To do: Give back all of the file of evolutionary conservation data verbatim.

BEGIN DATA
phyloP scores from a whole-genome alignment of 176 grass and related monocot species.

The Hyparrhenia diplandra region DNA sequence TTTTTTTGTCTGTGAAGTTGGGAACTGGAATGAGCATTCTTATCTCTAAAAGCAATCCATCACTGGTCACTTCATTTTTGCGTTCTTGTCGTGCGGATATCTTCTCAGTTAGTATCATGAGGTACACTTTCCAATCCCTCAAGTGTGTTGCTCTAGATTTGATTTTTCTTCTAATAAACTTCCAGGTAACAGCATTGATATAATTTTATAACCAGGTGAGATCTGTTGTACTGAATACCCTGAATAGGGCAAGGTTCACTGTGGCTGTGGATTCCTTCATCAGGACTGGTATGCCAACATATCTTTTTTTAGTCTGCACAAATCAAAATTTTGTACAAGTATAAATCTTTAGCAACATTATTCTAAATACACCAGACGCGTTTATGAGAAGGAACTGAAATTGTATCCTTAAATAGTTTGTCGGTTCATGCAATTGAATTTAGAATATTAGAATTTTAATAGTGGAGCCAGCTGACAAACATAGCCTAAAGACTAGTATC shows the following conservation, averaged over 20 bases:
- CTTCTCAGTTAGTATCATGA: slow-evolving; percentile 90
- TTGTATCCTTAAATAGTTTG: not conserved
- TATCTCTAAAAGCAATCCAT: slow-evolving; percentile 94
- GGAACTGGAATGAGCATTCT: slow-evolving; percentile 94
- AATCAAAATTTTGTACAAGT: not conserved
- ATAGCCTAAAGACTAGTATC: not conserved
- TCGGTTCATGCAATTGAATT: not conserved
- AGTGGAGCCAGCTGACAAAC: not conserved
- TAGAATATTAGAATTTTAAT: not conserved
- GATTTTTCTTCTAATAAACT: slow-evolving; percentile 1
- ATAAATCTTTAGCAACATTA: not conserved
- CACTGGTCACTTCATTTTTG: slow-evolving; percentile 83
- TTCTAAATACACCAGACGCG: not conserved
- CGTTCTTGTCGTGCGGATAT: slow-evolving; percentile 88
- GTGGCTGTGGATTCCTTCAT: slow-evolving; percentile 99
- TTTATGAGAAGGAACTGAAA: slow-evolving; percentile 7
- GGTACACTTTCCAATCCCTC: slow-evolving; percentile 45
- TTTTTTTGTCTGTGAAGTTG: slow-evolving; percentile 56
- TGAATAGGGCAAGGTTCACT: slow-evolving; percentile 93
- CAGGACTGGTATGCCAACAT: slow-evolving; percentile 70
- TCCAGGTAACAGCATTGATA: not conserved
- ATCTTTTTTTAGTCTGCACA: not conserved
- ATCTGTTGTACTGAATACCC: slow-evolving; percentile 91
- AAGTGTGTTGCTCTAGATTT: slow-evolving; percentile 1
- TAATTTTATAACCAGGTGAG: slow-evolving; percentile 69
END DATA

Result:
phyloP scores from a whole-genome alignment of 176 grass and related monocot species.

The Hyparrhenia diplandra region DNA sequence TTTTTTTGTCTGTGAAGTTGGGAACTGGAATGAGCATTCTTATCTCTAAAAGCAATCCATCACTGGTCACTTCATTTTTGCGTTCTTGTCGTGCGGATATCTTCTCAGTTAGTATCATGAGGTACACTTTCCAATCCCTCAAGTGTGTTGCTCTAGATTTGATTTTTCTTCTAATAAACTTCCAGGTAACAGCATTGATATAATTTTATAACCAGGTGAGATCTGTTGTACTGAATACCCTGAATAGGGCAAGGTTCACTGTGGCTGTGGATTCCTTCATCAGGACTGGTATGCCAACATATCTTTTTTTAGTCTGCACAAATCAAAATTTTGTACAAGTATAAATCTTTAGCAACATTATTCTAAATACACCAGACGCGTTTATGAGAAGGAACTGAAATTGTATCCTTAAATAGTTTGTCGGTTCATGCAATTGAATTTAGAATATTAGAATTTTAATAGTGGAGCCAGCTGACAAACATAGCCTAAAGACTAGTATC shows the following conservation, averaged over 20 bases:
- CTTCTCAGTTAGTATCATGA: slow-evolving; percentile 90
- TTGTATCCTTAAATAGTTTG: not conserved
- TATCTCTAAAAGCAATCCAT: slow-evolving; percentile 94
- GGAACTGGAATGAGCATTCT: slow-evolving; percentile 94
- AATCAAAATTTTGTACAAGT: not conserved
- ATAGCCTAAAGACTAGTATC: not conserved
- TCGGTTCATGCAATTGAATT: not conserved
- AGTGGAGCCAGCTGACAAAC: not conserved
- TAGAATATTAGAATTTTAAT: not conserved
- GATTTTTCTTCTAATAAACT: slow-evolving; percentile 1
- ATAAATCTTTAGCAACATTA: not conserved
- CACTGGTCACTTCATTTTTG: slow-evolving; percentile 83
- TTCTAAATACACCAGACGCG: not conserved
- CGTTCTTGTCGTGCGGATAT: slow-evolving; percentile 88
- GTGGCTGTGGATTCCTTCAT: slow-evolving; percentile 99
- TTTATGAGAAGGAACTGAAA: slow-evolving; percentile 7
- GGTACACTTTCCAATCCCTC: slow-evolving; percentile 45
- TTTTTTTGTCTGTGAAGTTG: slow-evolving; percentile 56
- TGAATAGGGCAAGGTTCACT: slow-evolving; percentile 93
- CAGGACTGGTATGCCAACAT: slow-evolving; percentile 70
- TCCAGGTAACAGCATTGATA: not conserved
- ATCTTTTTTTAGTCTGCACA: not conserved
- ATCTGTTGTACTGAATACCC: slow-evolving; percentile 91
- AAGTGTGTTGCTCTAGATTT: slow-evolving; percentile 1
- TAATTTTATAACCAGGTGAG: slow-evolving; percentile 69